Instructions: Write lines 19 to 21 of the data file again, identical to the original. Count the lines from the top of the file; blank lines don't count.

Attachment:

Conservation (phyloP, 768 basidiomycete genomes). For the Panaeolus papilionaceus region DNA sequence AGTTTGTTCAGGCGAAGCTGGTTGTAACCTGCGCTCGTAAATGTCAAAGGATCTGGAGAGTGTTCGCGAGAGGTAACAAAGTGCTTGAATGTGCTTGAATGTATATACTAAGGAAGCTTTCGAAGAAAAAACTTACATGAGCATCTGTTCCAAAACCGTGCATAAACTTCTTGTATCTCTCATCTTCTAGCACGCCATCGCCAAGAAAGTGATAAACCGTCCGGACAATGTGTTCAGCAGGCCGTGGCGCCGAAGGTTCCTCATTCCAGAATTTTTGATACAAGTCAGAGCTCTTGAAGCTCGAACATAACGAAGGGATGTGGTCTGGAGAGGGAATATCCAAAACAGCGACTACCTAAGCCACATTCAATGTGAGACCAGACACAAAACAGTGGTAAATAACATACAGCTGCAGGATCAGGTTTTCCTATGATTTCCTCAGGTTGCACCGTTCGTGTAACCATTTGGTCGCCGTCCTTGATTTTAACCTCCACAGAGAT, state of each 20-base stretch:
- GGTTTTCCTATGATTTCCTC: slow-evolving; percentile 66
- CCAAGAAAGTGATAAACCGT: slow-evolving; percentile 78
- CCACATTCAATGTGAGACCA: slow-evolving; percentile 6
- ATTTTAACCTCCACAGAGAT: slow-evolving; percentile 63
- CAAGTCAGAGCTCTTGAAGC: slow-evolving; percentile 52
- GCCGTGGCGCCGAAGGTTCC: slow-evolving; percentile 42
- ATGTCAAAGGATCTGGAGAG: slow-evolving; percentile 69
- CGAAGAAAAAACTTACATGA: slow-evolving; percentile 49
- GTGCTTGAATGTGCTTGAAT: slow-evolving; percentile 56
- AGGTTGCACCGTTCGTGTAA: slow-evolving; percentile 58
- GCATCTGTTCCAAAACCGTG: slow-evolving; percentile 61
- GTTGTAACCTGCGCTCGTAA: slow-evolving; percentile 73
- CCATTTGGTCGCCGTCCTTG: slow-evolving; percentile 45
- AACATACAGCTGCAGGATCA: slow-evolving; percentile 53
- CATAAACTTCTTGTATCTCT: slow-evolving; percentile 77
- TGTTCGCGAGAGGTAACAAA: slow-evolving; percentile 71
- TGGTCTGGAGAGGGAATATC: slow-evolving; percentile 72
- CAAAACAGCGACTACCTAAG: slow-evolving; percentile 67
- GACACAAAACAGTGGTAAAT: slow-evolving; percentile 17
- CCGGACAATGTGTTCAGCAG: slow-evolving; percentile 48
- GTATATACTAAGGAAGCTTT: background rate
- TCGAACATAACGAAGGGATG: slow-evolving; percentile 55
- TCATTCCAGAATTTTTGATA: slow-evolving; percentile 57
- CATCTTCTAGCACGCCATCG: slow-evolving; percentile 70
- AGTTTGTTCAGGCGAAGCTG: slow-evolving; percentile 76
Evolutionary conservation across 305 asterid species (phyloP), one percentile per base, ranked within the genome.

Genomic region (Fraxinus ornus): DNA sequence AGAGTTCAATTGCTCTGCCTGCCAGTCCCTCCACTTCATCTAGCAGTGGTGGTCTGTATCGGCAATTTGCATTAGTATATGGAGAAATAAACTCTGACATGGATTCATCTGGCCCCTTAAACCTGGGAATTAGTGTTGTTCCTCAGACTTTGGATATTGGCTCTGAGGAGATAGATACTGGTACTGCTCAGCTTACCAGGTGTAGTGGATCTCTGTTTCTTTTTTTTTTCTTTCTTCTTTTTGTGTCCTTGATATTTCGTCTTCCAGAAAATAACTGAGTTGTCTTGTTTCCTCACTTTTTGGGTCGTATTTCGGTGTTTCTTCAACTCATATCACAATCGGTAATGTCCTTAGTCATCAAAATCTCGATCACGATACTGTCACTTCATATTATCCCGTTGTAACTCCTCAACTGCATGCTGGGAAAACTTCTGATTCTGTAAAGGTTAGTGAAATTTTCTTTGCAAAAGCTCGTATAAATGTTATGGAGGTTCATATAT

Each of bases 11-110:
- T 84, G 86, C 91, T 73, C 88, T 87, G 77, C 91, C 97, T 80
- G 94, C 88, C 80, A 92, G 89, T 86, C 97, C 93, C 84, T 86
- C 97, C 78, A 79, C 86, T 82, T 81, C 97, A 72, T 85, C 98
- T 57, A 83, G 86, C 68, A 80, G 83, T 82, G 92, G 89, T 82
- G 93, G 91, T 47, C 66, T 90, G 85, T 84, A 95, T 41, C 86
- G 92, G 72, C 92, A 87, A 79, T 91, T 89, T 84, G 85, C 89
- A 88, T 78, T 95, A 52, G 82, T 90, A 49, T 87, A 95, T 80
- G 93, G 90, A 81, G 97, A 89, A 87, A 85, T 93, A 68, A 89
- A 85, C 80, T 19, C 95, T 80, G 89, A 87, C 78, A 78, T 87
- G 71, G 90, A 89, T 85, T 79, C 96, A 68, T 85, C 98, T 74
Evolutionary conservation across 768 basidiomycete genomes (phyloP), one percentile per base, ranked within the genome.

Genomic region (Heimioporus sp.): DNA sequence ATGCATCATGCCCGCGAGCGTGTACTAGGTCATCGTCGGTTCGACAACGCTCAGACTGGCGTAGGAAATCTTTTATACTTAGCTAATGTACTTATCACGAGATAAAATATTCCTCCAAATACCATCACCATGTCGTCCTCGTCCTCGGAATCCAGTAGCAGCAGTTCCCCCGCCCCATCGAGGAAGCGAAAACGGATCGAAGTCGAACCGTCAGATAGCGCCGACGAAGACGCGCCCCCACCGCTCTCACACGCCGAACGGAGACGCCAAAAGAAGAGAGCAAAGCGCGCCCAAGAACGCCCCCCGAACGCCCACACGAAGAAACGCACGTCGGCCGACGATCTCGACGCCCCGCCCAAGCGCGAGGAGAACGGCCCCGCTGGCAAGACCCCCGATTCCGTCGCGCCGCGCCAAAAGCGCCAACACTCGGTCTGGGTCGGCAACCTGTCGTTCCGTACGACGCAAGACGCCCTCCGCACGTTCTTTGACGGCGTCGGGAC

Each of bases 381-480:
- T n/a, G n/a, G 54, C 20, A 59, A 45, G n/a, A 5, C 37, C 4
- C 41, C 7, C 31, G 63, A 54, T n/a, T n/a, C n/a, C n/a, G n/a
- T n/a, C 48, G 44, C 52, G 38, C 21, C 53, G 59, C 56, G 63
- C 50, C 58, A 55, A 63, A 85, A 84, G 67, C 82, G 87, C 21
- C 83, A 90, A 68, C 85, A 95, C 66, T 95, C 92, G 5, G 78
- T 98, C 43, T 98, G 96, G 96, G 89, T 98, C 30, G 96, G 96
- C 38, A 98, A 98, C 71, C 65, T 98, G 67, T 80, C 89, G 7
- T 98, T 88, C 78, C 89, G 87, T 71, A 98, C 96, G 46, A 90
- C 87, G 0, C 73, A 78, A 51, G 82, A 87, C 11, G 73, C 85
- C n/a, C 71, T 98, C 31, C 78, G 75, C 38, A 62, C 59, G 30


- CAAAACAGCGACTACCTAAG: slow-evolving; percentile 67
- GACACAAAACAGTGGTAAAT: slow-evolving; percentile 17
- CCGGACAATGTGTTCAGCAG: slow-evolving; percentile 48